SIAMUW Reaches Out with Math Fair

October 18, 2011


Under the watchful eye of volunteer Matt Williams, a team of 4th graders estimate the gravitational constant by rolling marbles down an inclined plane.
Nicholas Cain

What happens when you combine the mathematical expertise of 15 Applied Mathematics graduate students with the enthusiasm and energy of 200 elementary school students? Volunteers from the University of Washington, and the students of Lockwood Elementary School in Bothell, Washington, found the answer first-hand this year, when the UW Student Chapter of SIAM, with financial support from the NSF GK–12 Program, started a new educational outreach program called the SIAMUW Math Fair.

Topics for the two fairs, one winter and one spring, were limited only by the imaginations of the graduate student volunteers. To begin the planning, two representatives of the SIAMUW chapter leadership (Nicholas Cain and Lisa Bishop) took a trip to Lockwood, where they met with teacher leader Kathy Coyne to discuss how to integrate their ideas for the Math Fair with the wants and needs of the classroom. This discussion led to the overall plan of classroom-relevant math lessons, combined with themes from the research fields of the graduate students--scaled back to an appropriate level, while still remaining realistic.

At the weekly chapter meetings, members brainstormed, considering topics from their research areas (including computational neuroscience, mode-locked lasers, mathematical ecology) that might be turned into activities for students. Transforming these technical topics into elementary school activities was perhaps the most challenging aspect of the whole fair. Then again, we have all had to explain our research to friends and family at some point, right? Our main guide was keeping an eye on the kinds of activities that grabbed the imagination of the students, so that they can be incorporated into the next fair.

For example, one of the activities used a laser as a tool for measuring the height of the basketball hoop in the school gym. This particular activity, part of the Winter Math Fair, was designed in response to enormous interest among the students on hearing that one of the volunteers was studying mode-locked lasers. A laser pointer was shined from the floor to the hoop, and a yardstick was used to measure the height of the beam at an intermediate point. This allowed the students to approximate the hoop height using the concept of similar triangles from geometry. After measuring the necessary distances, volunteers helped the students through a worksheet connecting the physical distances they measured with the abstract equations, to get the final estimate.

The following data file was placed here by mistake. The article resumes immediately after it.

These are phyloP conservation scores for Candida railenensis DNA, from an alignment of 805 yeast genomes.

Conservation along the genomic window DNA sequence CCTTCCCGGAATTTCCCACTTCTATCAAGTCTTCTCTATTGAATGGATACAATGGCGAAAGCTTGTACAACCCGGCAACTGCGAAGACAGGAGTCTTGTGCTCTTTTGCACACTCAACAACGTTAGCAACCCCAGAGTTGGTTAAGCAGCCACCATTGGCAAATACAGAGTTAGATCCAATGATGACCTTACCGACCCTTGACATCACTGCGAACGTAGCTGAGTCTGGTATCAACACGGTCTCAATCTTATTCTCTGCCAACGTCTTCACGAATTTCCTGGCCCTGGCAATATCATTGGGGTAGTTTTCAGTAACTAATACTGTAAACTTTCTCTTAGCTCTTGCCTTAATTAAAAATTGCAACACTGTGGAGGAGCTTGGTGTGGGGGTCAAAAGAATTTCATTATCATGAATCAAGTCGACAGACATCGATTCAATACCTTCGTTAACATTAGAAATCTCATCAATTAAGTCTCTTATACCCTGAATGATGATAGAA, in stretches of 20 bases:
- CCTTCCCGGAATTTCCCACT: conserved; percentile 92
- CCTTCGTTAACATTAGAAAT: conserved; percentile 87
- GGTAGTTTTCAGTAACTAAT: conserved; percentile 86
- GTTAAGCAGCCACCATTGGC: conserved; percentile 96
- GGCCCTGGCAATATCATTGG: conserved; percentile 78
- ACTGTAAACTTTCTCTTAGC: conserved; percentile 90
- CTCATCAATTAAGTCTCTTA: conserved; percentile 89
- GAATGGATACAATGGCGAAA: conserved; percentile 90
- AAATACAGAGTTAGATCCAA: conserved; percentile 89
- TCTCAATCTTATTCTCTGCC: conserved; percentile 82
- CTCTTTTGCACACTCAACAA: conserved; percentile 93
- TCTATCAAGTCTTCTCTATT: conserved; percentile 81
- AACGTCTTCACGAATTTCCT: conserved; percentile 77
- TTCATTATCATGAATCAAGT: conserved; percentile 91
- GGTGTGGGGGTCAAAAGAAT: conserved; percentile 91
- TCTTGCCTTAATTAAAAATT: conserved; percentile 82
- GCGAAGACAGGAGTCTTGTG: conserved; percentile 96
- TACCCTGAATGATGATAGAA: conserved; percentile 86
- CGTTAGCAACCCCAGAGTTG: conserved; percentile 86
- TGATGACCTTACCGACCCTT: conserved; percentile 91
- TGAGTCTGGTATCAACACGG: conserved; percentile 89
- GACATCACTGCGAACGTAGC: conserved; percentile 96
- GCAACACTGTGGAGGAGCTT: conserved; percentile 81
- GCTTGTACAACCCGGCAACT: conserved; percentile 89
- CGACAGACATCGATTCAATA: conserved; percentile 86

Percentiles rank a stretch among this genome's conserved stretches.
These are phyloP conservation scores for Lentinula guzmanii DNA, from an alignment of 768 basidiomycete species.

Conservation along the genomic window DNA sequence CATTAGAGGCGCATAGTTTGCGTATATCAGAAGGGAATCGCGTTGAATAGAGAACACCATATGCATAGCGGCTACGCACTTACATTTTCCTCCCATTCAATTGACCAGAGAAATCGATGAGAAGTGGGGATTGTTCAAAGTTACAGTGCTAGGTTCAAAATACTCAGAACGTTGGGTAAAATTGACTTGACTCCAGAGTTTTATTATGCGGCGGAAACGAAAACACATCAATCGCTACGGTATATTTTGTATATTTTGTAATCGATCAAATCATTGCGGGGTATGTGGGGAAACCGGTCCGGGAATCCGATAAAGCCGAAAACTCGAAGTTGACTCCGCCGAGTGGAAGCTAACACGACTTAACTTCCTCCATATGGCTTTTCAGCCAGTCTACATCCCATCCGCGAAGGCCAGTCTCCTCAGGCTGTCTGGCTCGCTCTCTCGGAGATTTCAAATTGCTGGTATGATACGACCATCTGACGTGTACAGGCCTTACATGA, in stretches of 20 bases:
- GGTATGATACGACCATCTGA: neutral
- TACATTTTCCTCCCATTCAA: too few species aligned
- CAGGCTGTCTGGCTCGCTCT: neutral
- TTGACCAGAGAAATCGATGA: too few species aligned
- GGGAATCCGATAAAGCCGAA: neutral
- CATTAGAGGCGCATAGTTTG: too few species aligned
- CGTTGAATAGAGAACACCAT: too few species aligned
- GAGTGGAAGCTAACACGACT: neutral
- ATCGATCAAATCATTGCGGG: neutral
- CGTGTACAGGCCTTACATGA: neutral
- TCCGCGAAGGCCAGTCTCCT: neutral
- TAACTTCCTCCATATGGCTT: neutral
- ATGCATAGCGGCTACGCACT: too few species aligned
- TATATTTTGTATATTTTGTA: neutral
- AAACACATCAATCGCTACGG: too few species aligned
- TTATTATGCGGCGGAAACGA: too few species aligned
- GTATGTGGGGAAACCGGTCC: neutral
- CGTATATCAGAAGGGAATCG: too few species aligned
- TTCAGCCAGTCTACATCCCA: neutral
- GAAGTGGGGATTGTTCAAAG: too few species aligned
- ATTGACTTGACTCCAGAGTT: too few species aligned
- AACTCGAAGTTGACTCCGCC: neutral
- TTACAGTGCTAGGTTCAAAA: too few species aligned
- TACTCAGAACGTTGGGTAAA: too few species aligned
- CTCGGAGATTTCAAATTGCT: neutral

By combining novel experiments, mathematical concepts and calculations, and a great group of talented and enthusiastic volunteers, the SIAMUW chapter was able to make clear to the students how much math there really is in the world around us. But sometimes, it is just by providing inspiration that mentors can make an impact. A thank-you letter from a 4th-grade student named Grace read, "Thanks soooo much for coming to our school again! I was excited to be joining in on math with real scientists!" Many of the volunteers agreed that it was great to interact with elementary students, inspire them, and become role models in their communities. Matt Williams (pictured in the accompanying photo) summed up the shared perspective: "It was nice to get a chance to show kids the kinds of things we do in our research, and that there is more to math than what you learn out of a book."

So how hard was it to make the Math Fair a reality? The helping hands of the Lockwood Elementary School administrators, teachers, and parent science-docents made light work of the logistical details needed to keep the learning focused. Some of the activities required more volunteer hands on deck than others. For "Grocery Store Math," volunteers were needed to help individual students select potentially healthy items in a grocery store by computing sugar totals from food labels. Others, like the "Acid/Base Epidemiology" experiment, where the spread of germs was simulated by an entire class of students mixing cups of vinegar and water, can be overseen by a single volunteer, and thus scaled to fit the logistics of the fair.

One of the main goals for the Math Fair was to make it into a self-sustaining chapter activity that could be shared with other interested organizations. As the leadership of the student chapter changes for the coming year, hopes are high that we can continue this program and bring mathematical enthusiasm (maththusiasm!) to young minds for another year. It doesn't hurt that both faculties---the University of Washington Department of Applied Mathematics and the Lockwood Elementary School teachers---have embraced this strengthening of the greater Seattle mathematics community.

Details about how to design and run a Math Fair in your community, as well as lots of ideas for activities, can be found at the SIAMUW Chapter website: http://www.amath.washington.edu/~siamuw/math-fair.html.

Nicholas Cain is a graduate student in the Department of Applied Mathematics at the University of Washington.


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